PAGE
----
As news of yet another school shooting — this one in Santa Clarita, California — broke in mid-November, one key piece of information was decidedly absent from the headlines and initial internet search results: the name of the perpetrator.
Though police had identified the gunman, many major outlets gave his name and description low billing in their reporting. It’s part of a reporting shift over the past few years that goes well beyond decisions about using names or images. In response to research suggesting that extensive coverage of these assailants may encourage others to follow suit, many outlets have chosen to devote less coverage to perpetrators and more to victims and to the laws and policies that have not prevented these tragedies.
Are the killings contagious?
Long before Julie Turkewitz knew she’d become a New York Times National Desk reporter — and long before she knew she’d cover more mass shootings than she can count — Turkewitz was a 13-year-old watching coverage of one of the nation’s earliest mass shootings: Columbine. She’s never forgotten what she saw.
“That was really the beginning of streaming news, 24-hour news,” she said of the 1999 tragedy. “Some of the images that I saw on TV … are seared in my brain still.”
Coverage of the nation’s early mass shootings focused heavily on perpetrators, a fact that has not escaped later perpetrators seeking such attention. So many people have admired the Columbine attackers that the phenomenon has a name — “the Columbine effect” — and admirers have a name too: “Columbiners.”
And it’s not just Columbine that inspires new attacks. The gunman who killed himself and nine others at Umpqua Community College in Roseburg, Oregon, in 2015 expressed in an online manifesto his allegiance with the Isla Vista gunman. It was the first mass shooting that Turkewitz would cover.
And the teenage gunman who killed 17 at a high school in Parkland, Florida, in 2017 said in a cell phone video, “I’m going to be the next school shooter of 2018 … It’s going to be a big event. When you see me on the news you’ll all know who I am.”
Researchers are working to determine whether mass shootings are essentially contagious, and the results are not yet clear. A 2015 study found that the likelihood of a mass shooting event was greater within two weeks of another mass shooting, but a 2017 study found no such link. Still, the authors of the 2017 study noted, “if outsized media coverage of mass killings is indeed increasing the frequency and lethality of subsequent attacks, the priority should be on altering coverage of these incidents so that no additional harm is done.”
“They’re seeking notoriety”
Caren Teves needs no convincing that the contagion effect is real. When her son Alex and 11 others were killed in 2012 in a movie theater in Aurora, Colorado, the coverage was perpetrator-focused as it had been 13 years before. “If coverage had changed immediately following Columbine,” Teves said, “I do believe my son would still be alive — and thousands of others.”
Since 2012, Teves and her husband, Tom, have made it their mission to convince media outlets to minimize their use of assailants’ names and photographs and thereby avoid glorifying assailants and their crimes. Their organization, No Notoriety, calls on news outlets to follow six guidelines, including naming perpetrators only once per story, not adding color to descriptions of perpetrators and not publishing perpetrators’ “self-serving” statements, photos or manifestos.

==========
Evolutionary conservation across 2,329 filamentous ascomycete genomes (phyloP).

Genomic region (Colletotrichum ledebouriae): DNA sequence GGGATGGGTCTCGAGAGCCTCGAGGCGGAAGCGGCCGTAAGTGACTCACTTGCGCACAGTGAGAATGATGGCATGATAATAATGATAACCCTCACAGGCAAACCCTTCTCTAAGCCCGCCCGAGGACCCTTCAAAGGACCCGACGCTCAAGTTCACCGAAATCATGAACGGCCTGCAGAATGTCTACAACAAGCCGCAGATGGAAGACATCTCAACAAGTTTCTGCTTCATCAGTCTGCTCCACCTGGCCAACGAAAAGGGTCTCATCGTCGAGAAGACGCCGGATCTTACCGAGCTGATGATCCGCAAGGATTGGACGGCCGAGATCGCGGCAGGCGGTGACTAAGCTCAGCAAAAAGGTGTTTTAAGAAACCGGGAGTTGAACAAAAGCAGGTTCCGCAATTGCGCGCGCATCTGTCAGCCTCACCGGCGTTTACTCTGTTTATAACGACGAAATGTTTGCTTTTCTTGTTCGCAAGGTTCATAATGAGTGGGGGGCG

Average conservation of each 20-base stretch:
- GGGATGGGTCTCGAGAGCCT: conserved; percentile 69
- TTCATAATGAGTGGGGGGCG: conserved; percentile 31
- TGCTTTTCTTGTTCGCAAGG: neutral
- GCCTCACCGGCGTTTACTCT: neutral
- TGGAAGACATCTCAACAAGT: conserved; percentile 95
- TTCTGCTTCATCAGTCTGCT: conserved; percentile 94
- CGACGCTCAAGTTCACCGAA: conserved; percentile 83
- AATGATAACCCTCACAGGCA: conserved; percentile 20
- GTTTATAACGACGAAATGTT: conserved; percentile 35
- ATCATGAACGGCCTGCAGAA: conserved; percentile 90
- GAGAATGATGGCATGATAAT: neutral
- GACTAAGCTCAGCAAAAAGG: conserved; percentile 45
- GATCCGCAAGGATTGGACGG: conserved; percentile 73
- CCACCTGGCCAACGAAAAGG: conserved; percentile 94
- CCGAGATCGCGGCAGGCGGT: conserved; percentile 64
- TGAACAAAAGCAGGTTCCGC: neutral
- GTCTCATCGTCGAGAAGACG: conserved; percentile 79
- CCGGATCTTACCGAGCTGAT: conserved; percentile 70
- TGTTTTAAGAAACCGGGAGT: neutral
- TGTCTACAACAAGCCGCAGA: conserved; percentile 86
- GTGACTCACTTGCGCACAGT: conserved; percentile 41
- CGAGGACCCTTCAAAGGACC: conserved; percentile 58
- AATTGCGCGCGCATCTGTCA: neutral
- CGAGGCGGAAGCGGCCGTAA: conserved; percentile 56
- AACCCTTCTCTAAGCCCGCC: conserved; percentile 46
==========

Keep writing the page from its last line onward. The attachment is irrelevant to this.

“The perpetrators are telling us themselves,” Teves said. “They’re seeking notoriety. So if we can eliminate notoriety, hopefully we can really cut down on rampage, mass shootings.”
The fact that journalists have already changed their practices to reduce the risk of suicide is proof that they can change their practices on this issue too, Teves said. “We’re not asking to reinvent anything. We’re just asking journalists to use the practices that are already in place.” In 2017, suicide-awareness group SAVE published recommendations designed to help reporters do just that.
While few outlets have publicly pledged to follow all of the No Notoriety guidelines, there’s no question that many outlets have changed their approach.
In a June Poynter article titled, “Not naming mass shooters (much) is now the norm,” Kelly McBride, chair of the Craig Newmark Center for Ethics and Leadership at The Poynter Institute, wrote, “For an industry that is often criticized for being slow to change, this development is remarkable.”
Al Tompkins, senior faculty for Broadcasting and Online for the Poynter Institute, has long made clear that he doesn’t believe outlets should stop naming perpetrators altogether. “There’s a difference between reporting and glorifying,” he said, differentiating between the nicknames news outlets gave criminals a century ago.
In fact, Tompkins said, reporting on the assailant’s behavior can provide an important service. “Virtually every mass shooter in the last 20 years has left behind a substantial trail of evidence that somebody could have stopped it,” Tompkins said. “You’ll never know everything we should and could know about the shooters — about what motivates them, who they are and so on — unless we take time to figure out who they are.”
But, given the possible risks, Tompkins said, minimizing the use of an assailant’s name and photo may be appropriate. (He offers his own recommendations here.)
The New York Times has no policy against naming the perpetrators of mass shootings, but Deputy National Desk Editor Julie Bloom said the outlet has taken steps to avoid feeding into the violence. It’s not rules but “more just a … sense of this is how to responsibly handle it.”
“I think we’re very careful,” Bloom said, noting that the Times makes deliberate choices about how often to name perpetrators and often avoid using their names in display copy. “We don’t want to be a platform … for giving attention to gunmen or attackers.”
Reporter Julie Turkewitz said this also means making choices about how to portray the gunman. Descriptions of an assailant’s outfit — for example, whether he wore white supremacist symbols or body armor — can become problematic, as they “sort of turn them into an image of an action figure,” whose image other perpetrators ritualize and copy. “That’s why it’s important to hit pause and say, ‘Is this description of their outfit adding something to the greater knowledge and reporting here?’” Turkewitz said.